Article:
ν can be calculated by the formula:

D = 1/ν

where D is the duration of infection.

β can then be calculated if we know R_{0} by the formula:

R_{0} = β/ν

**Modelling measles**

So, for example, with measles we have an average infection of about a week, (so if we want to work in days, 7 = 1/ν and so ν = 1/7). If we then take R_{0} = 15 then:

R_{0} = β/ν

15 = β/0.14

β = 2.14

Therefore our 3 equations for rates of change become:

dS/dt = -2.14 I S

dI/dt = 2.14 I S – 0.14 I

dR/dt = 0.14 I

Unfortunately these equations are very difficult to solve – but luckily we can use a computer program to plot what happens. We need to assign starting values for S, I and R – the numbers of people susceptible, infectious, recovered (immune) from measles. Let’s say we have a total population of 11 people – 10 who are susceptible, 1 who is infected and 0 who are immune. This gives the following outcome:

This shows that the infection spreads incredibly rapidly – by day 2, 8 people are infected. By day 10 most people are immune but the illness is still in the population, and by day 30 the entire population is immune and the infection has died out.

An illustration of just how rapidly measles can spread is provided by the graphic above. This time we start with a population of 1000 people and only 1 infected individual – but even now, within 5 days over 75% of the population are infected.

This last graph shows the power of herd immunity. This time there are 100 susceptible people, but 900 people are recovered (immune), and there is again one infectious person. This time the infection never takes off in the community – those who are already immune act as a buffer against infection.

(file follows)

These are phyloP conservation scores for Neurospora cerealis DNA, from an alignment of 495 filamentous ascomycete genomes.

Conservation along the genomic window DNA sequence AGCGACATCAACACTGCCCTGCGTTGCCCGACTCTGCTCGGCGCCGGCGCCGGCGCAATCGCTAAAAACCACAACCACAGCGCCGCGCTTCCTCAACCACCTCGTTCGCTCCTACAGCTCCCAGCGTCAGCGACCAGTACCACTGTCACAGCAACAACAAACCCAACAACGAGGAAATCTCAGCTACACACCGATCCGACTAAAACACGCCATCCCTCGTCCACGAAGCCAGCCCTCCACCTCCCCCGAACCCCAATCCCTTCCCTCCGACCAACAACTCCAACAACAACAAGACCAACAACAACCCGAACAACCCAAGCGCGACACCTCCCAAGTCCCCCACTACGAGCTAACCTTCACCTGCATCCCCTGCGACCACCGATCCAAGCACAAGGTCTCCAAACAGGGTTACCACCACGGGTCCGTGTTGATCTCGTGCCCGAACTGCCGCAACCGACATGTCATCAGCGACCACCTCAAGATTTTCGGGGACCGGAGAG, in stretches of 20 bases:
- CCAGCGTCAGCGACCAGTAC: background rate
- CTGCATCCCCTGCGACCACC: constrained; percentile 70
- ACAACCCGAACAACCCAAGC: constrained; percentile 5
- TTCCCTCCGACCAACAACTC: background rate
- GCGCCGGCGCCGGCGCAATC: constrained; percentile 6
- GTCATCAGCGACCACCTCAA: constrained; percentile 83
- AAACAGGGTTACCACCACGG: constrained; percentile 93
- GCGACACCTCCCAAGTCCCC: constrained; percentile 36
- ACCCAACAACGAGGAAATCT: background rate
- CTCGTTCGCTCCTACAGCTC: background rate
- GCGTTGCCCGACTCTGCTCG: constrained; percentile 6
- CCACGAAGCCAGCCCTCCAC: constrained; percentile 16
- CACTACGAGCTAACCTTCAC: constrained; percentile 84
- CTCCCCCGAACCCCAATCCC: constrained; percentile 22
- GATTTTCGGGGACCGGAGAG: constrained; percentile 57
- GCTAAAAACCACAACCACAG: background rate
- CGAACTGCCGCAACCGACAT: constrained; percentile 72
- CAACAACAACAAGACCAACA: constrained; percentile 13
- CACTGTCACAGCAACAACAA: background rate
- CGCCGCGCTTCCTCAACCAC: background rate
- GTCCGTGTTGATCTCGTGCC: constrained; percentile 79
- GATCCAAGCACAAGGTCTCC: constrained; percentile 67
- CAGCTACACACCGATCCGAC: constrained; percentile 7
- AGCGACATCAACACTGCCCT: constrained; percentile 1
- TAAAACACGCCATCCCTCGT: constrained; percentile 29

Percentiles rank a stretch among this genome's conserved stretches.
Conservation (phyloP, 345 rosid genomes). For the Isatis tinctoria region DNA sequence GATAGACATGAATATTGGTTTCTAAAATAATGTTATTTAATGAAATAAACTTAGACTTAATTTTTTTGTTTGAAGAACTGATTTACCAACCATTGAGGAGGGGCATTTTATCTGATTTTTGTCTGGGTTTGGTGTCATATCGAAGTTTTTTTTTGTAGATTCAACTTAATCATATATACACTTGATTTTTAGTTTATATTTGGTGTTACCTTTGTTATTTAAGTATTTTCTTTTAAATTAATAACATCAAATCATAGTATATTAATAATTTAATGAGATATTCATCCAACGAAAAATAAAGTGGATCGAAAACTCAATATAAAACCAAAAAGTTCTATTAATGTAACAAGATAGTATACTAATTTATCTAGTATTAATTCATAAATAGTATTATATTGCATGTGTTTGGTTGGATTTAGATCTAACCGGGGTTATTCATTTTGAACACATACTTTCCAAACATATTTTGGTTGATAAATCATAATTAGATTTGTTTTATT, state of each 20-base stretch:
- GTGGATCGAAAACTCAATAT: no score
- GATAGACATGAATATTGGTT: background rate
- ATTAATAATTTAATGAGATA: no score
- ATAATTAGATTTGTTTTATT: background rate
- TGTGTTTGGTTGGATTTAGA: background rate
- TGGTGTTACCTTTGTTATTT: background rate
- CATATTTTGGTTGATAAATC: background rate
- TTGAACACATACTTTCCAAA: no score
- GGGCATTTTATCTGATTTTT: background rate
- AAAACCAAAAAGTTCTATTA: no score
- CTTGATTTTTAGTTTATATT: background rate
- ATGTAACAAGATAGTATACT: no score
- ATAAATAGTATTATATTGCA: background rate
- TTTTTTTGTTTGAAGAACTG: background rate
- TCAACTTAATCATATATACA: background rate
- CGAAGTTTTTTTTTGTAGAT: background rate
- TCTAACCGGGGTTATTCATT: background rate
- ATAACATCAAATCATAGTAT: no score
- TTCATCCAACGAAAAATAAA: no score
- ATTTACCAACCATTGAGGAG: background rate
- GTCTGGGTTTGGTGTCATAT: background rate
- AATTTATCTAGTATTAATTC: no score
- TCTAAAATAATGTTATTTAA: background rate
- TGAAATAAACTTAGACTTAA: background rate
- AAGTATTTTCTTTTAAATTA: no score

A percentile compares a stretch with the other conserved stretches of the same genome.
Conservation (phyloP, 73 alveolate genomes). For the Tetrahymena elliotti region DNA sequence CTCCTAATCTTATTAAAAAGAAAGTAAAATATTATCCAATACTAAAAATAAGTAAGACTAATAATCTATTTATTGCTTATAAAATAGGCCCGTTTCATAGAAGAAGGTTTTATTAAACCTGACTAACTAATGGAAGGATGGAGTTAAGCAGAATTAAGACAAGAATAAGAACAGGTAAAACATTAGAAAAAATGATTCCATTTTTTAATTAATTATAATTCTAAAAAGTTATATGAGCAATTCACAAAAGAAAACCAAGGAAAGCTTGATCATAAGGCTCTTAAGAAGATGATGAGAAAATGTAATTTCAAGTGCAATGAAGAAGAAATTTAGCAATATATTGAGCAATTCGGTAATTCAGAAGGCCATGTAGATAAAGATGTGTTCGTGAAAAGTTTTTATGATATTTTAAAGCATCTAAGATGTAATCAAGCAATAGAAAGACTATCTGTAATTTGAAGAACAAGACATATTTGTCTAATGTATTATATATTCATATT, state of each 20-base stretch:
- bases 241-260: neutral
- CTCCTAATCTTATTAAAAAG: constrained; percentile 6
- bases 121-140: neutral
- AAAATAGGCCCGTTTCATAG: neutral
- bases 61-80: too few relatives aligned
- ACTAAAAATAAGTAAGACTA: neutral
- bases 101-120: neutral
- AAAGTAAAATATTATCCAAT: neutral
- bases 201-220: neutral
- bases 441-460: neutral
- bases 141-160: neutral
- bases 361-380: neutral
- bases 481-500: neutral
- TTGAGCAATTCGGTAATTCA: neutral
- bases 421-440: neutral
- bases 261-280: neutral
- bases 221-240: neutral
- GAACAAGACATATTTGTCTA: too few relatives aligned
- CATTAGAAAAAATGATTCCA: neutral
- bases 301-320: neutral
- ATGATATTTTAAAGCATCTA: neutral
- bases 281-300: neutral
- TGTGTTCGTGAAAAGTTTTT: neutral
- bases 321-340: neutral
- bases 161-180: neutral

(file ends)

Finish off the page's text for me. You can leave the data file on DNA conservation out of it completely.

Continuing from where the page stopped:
If you enjoyed this post you might also like:

Differential Equations in Real Life – some other uses of differential equations in modelling predator-prey relationships between animal populations.

**IB Maths Revision**

I’d strongly recommend starting your revision of topics from Y12 – certainly if you want to target a top grade in Y13. My favourite revision site is Revision Village – which has a huge amount of great resources – questions graded by level, full video solutions, practice tests, and even exam predictions. Standard Level students and Higher Level students have their own revision areas. Have a look!

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December 25, 2015 at 11:12 pm

Samarth SidhuHow are the deaths caused by measles accounted for by this model?

January 19, 2016 at 11:36 am

JesusHow does one calculate the values of beta and gamma for the SIR model?

May 15, 2018 at 8:16 am

NullI know I’m like 3 years late to this but the deaths would have to be calculated by taking the difference of S(0) and S(end time) to give you the total number of people infected, and then you would multiply by the morbidity rate. The model fails to actually account for death, birth or immigration as it models a closed population, so you more or less need to infer the death total from other data you do have.